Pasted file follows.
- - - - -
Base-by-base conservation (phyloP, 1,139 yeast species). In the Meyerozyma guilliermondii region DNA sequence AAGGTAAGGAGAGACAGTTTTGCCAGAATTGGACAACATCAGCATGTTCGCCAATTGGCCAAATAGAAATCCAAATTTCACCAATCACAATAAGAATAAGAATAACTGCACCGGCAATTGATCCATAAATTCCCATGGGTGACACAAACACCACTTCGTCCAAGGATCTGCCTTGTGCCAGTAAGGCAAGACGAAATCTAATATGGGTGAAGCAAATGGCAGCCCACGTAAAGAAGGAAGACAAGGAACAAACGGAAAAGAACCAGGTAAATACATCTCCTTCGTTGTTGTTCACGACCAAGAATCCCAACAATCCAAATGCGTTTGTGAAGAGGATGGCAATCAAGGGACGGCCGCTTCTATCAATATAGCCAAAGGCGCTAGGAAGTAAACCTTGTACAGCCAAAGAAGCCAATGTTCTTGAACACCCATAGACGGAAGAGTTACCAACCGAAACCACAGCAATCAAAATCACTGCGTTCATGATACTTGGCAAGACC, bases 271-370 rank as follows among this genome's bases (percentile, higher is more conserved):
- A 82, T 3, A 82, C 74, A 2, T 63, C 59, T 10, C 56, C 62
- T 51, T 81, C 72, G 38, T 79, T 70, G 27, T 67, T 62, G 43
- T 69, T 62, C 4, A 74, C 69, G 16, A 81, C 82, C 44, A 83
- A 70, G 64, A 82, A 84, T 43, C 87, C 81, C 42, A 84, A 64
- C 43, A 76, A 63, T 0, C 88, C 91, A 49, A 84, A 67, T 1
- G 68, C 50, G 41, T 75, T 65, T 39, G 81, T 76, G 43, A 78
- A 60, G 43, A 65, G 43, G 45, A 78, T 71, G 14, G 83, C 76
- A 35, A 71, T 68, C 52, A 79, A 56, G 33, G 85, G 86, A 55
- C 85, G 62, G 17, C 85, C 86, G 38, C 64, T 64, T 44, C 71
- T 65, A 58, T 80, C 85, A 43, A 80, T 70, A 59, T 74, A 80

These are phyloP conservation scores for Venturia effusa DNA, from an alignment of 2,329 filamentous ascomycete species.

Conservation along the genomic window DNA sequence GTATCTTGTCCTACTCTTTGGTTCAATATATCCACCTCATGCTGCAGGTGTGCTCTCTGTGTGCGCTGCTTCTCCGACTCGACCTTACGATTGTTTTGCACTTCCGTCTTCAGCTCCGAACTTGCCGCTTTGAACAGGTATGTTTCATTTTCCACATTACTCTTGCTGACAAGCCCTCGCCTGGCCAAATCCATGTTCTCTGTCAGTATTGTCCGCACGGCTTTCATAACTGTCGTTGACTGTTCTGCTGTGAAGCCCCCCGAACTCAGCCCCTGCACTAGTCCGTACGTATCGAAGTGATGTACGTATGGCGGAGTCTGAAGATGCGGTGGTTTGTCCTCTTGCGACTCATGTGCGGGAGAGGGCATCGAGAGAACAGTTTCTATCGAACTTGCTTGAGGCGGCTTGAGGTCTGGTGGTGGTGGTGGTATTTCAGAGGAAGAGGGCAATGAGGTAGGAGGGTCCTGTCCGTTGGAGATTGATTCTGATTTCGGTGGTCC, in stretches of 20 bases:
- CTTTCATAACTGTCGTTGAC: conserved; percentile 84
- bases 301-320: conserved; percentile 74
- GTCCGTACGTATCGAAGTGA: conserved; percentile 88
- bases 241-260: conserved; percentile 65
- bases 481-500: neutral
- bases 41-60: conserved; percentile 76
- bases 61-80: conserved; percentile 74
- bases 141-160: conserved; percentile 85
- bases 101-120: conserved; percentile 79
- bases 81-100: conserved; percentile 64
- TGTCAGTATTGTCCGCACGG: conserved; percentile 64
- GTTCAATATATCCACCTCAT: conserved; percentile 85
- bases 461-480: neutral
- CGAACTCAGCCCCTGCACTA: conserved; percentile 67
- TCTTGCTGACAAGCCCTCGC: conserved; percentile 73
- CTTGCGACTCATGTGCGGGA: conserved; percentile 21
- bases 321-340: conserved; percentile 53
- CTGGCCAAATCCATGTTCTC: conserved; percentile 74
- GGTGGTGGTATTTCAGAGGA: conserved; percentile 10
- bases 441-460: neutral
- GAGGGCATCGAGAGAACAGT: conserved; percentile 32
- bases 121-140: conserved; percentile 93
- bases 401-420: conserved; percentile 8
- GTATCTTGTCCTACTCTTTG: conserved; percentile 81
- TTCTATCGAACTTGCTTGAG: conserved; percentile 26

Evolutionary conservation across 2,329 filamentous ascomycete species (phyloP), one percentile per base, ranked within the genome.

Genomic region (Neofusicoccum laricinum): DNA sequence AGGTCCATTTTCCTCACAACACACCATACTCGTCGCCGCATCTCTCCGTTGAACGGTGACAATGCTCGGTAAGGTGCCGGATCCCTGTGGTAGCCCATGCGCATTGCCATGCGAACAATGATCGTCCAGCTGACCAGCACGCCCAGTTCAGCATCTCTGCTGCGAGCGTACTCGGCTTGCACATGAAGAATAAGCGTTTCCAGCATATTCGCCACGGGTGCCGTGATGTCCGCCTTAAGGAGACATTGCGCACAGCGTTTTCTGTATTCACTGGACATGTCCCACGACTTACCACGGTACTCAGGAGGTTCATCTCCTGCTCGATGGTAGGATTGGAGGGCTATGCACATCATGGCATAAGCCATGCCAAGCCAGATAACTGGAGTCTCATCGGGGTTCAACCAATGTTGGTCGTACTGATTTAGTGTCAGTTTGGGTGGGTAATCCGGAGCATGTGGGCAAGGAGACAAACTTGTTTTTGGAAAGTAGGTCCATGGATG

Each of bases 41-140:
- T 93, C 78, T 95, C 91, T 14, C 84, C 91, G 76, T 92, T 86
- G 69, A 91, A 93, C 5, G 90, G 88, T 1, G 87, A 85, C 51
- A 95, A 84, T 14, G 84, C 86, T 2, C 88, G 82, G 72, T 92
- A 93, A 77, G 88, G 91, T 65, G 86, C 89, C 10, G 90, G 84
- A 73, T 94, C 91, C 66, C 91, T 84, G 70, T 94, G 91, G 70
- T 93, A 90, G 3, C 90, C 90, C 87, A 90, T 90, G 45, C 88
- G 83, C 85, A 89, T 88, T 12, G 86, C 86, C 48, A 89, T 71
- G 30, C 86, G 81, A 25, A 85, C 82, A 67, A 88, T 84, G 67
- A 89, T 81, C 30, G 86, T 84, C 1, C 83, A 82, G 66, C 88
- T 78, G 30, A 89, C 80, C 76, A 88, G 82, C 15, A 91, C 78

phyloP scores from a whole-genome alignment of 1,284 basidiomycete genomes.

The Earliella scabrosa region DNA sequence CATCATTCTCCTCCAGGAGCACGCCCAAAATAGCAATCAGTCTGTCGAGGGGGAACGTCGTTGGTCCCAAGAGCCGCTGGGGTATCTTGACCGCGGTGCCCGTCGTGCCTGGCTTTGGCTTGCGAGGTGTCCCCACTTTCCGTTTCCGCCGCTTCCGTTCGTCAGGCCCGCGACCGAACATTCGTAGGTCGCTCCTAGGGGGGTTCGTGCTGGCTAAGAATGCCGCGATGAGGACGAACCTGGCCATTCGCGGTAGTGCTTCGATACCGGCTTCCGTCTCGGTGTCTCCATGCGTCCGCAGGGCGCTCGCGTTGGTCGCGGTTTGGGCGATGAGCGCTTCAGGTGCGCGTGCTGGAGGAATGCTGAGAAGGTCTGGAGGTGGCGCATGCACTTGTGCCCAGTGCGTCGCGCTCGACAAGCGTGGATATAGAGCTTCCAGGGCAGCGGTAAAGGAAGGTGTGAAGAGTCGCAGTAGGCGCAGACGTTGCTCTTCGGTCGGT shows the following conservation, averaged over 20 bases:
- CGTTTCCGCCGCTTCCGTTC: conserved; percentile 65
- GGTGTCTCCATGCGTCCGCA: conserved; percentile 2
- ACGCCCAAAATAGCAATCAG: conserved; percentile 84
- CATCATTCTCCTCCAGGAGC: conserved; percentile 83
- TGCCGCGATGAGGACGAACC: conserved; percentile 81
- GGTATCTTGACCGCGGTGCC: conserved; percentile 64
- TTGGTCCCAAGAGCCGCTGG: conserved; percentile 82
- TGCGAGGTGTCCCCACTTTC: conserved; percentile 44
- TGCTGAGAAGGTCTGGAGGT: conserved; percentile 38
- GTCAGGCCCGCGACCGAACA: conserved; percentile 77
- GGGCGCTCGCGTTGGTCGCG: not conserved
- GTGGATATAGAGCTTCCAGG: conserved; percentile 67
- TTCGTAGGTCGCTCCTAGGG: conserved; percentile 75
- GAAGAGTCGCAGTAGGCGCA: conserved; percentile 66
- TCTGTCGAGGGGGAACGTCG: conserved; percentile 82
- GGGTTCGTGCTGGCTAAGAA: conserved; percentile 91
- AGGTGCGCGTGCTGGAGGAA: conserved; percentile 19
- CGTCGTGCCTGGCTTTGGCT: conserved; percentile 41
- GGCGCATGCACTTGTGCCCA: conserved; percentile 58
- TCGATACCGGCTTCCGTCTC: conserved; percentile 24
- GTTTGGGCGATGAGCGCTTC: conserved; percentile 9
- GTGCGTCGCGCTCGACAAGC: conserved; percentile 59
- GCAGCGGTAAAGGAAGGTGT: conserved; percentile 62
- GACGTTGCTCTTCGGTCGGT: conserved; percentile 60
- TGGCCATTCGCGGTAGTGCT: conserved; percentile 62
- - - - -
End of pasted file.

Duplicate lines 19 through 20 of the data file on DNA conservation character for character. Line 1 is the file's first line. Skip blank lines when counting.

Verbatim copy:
- bases 41-60: conserved; percentile 76
- bases 61-80: conserved; percentile 74